By Josh Smith
TORKHAM, Afghanistan (Reuters) - Perched on top of lumbering trucks overflowing with all their possessions, Afghan families are streaming back to their home country at unprecedented rates, leaving international organizations scrambling to provide aid as winter approaches.
The flow of returnees from neighboring Iran and Pakistan this year, estimated by the United Nations to number more than half a million, is straining the capacity of the government and aid agencies, even as violence uproots more Afghans around the country.
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At Torkham, the busiest border crossing between Afghanistan and Pakistan, nearly 170,000 Afghans have returned this year, according to the U.N., many of them citing harassment by Pakistani authorities as relations between the two countries have deteriorated.
Islamabad has stepped up pressure to send people back and numbers have risen sharply in recent months as Afghan-Indian relations strengthened and those between India and Pakistan soured.
Lines of colorfully decorated trucks pass through the border gate at Torkham, navigating the mountainous passes with returning refugees clinging to piles of household goods, sometimes with a family cow nearly buried in the back.
A cluster of white tents only a few hundred meters from the border marks the first facility operated by the U.N., the Afghan government, and other aid agencies to provide aid for returnees before they look for a home in a country many have not seen in years.
Here, and at other sites nearby, families are offered medical checkups, bundles of basic supplies and food.
In September, the U.N. issued an appeal for millions of dollars of emergency funding to help returning refugees and other internally displaced people in Afghanistan, but so far the fundraising has yet to reach its goal, said Mark Bowden, the U.N.'s humanitarian coordinator in Afghanistan.
"Out of the $150 million that we requested, we've only got $48 million so far, and our costs are certainly going to be running quite high over the winter period," he told Reuters.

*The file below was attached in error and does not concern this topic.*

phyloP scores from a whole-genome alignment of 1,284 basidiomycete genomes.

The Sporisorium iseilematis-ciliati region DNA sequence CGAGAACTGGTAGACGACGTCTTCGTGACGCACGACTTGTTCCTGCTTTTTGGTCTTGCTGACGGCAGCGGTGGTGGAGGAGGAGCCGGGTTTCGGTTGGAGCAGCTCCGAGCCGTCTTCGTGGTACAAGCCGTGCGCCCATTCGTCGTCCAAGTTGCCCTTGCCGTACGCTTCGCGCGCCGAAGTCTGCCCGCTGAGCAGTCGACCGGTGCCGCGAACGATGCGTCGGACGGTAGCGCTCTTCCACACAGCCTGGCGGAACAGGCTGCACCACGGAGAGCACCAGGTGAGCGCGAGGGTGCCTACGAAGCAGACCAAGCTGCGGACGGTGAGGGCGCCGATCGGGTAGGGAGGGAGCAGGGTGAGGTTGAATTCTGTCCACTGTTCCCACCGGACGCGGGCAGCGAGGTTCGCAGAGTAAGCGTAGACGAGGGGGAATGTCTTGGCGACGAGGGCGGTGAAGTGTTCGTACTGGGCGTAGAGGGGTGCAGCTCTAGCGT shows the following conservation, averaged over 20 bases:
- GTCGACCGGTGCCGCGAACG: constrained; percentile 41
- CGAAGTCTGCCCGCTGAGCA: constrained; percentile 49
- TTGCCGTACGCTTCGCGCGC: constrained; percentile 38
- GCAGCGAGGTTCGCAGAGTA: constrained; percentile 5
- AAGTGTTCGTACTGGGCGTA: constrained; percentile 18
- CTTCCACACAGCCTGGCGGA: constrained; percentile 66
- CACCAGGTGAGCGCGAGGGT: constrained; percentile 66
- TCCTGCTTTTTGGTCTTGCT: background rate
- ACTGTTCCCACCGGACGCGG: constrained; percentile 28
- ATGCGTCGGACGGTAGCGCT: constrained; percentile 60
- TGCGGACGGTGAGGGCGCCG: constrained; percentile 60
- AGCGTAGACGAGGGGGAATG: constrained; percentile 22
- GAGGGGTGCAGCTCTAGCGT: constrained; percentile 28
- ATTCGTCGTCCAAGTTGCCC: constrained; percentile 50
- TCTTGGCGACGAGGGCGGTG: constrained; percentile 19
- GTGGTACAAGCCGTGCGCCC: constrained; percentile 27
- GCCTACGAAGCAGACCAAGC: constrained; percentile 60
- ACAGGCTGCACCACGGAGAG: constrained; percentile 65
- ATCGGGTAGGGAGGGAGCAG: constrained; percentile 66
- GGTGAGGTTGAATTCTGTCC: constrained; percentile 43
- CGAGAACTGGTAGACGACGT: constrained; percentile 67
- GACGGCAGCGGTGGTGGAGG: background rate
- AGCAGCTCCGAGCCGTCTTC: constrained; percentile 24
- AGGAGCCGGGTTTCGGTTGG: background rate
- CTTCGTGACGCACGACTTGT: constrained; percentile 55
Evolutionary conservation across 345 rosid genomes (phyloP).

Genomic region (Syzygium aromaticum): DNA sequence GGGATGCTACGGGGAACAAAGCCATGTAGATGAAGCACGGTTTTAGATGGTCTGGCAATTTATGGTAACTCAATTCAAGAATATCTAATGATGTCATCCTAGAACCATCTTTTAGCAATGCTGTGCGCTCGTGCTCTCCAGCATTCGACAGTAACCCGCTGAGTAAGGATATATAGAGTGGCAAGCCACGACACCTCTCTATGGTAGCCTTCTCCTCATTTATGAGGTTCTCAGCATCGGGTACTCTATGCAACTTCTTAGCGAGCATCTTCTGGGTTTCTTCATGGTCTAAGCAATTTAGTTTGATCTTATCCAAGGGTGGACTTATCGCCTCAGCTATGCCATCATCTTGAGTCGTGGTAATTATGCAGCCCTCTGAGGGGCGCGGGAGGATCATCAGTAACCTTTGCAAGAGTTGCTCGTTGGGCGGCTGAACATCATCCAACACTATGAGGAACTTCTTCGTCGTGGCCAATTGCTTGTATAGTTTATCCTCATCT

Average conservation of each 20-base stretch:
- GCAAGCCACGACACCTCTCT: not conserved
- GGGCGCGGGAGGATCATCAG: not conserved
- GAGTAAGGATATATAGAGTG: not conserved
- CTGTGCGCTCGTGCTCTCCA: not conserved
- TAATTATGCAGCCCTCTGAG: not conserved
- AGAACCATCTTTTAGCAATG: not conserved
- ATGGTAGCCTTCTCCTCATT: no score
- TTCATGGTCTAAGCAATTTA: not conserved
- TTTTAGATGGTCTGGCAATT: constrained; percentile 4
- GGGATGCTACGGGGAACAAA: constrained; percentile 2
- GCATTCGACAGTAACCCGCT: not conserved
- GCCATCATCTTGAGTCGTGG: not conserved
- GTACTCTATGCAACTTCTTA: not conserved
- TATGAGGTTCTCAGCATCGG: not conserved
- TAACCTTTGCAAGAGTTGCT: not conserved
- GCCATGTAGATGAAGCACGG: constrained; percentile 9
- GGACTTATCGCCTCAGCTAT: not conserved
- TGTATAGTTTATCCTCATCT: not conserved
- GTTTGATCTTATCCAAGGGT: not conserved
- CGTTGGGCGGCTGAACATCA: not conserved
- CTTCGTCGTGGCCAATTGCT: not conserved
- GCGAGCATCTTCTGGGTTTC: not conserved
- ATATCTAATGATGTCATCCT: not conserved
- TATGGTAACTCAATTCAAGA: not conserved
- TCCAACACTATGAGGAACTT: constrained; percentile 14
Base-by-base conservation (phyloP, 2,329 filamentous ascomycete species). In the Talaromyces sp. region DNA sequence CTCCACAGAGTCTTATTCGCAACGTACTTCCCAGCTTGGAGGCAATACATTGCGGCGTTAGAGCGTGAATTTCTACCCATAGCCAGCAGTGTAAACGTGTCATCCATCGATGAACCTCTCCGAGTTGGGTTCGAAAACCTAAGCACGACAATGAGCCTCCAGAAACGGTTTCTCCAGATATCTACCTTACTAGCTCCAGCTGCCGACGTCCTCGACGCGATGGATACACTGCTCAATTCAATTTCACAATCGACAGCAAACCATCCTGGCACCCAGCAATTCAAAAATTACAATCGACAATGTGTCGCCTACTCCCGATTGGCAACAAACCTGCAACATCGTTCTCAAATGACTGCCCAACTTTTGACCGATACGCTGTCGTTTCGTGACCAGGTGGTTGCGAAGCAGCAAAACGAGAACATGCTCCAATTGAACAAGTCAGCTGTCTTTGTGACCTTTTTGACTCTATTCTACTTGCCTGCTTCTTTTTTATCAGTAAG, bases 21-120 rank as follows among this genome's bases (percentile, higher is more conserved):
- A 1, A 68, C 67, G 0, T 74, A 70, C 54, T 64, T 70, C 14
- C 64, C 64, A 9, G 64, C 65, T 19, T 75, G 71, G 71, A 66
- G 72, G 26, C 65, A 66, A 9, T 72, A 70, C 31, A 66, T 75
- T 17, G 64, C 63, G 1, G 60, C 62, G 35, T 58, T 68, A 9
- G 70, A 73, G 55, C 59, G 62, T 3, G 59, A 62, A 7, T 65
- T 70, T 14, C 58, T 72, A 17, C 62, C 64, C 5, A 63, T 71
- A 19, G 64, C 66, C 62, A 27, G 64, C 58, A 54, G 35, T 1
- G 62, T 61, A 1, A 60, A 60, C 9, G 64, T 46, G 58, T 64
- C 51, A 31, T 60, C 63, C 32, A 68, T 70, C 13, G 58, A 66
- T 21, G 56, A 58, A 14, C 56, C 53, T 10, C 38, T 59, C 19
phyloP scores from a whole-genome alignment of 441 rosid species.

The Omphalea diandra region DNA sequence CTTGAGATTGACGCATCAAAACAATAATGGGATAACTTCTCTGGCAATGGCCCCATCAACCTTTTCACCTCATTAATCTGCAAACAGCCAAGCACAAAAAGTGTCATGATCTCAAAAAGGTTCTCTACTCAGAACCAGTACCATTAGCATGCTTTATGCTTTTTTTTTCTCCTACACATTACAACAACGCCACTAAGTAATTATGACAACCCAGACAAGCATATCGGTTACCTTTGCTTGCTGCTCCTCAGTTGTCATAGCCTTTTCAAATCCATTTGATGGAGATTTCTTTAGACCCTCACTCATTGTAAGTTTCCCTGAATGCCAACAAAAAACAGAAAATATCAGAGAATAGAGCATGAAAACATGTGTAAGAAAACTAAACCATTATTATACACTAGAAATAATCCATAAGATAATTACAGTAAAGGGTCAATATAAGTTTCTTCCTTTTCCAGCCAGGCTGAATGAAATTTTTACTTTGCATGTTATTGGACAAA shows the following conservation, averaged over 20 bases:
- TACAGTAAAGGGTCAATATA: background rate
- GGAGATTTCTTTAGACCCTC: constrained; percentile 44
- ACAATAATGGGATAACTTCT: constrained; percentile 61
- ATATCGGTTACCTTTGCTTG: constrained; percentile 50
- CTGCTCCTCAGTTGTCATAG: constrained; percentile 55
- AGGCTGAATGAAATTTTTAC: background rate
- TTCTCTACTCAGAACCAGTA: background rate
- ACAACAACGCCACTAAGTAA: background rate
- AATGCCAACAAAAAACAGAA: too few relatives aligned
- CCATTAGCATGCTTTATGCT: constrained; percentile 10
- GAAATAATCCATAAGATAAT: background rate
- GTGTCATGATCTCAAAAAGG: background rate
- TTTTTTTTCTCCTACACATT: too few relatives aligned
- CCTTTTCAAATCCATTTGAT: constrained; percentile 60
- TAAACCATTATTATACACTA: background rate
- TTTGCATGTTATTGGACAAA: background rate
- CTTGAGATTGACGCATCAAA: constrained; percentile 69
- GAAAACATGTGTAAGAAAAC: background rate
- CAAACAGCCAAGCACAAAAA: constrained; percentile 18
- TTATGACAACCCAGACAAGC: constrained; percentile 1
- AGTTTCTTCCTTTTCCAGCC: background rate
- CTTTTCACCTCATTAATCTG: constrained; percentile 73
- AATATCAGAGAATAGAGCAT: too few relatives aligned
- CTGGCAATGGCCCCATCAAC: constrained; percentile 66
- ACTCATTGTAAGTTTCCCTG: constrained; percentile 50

While the winter is usually mild in the area of Nangarhar province where many returning refugees have at least temporarily settled, many others have headed further west to Kabul, where freezing temperatures may take a toll on anyone unable to find accommodation, Bowden said.
Escalating friction between Afghanistan and Pakistan flared into brief clashes at the Torkham border crossing in June, the violence symptomatic of a wider decline in relations between Pakistan and Afghanistan that has prompted political and sometimes military confrontations.
Both countries accuse the other of harboring hostile militant groups, and Pakistan has been wary of Afghanistan's deepening ties with India.
But Pakistani officials deny there has been systematic harassment of Afghans living in Pakistan and say their country has demonstrated great generosity to the refugee population, despite severe economic problems of its own.
While the challenges of helping the returning Afghan refugees requires immediate attention, the international community should work with Afghanistan, Pakistan, and Iran to try to solve the broader problems driving the crisis, said Tadamichi Yamamoto, head of the U.N. assistance mission in Afghanistan.
"This could be a long-term issue, but I think the immediate attention now will define the magnitude of the problem that we have down the road," he said. "So we need to do it right at the start."
(Reporting by Josh Smith; Editing by Ros Russell)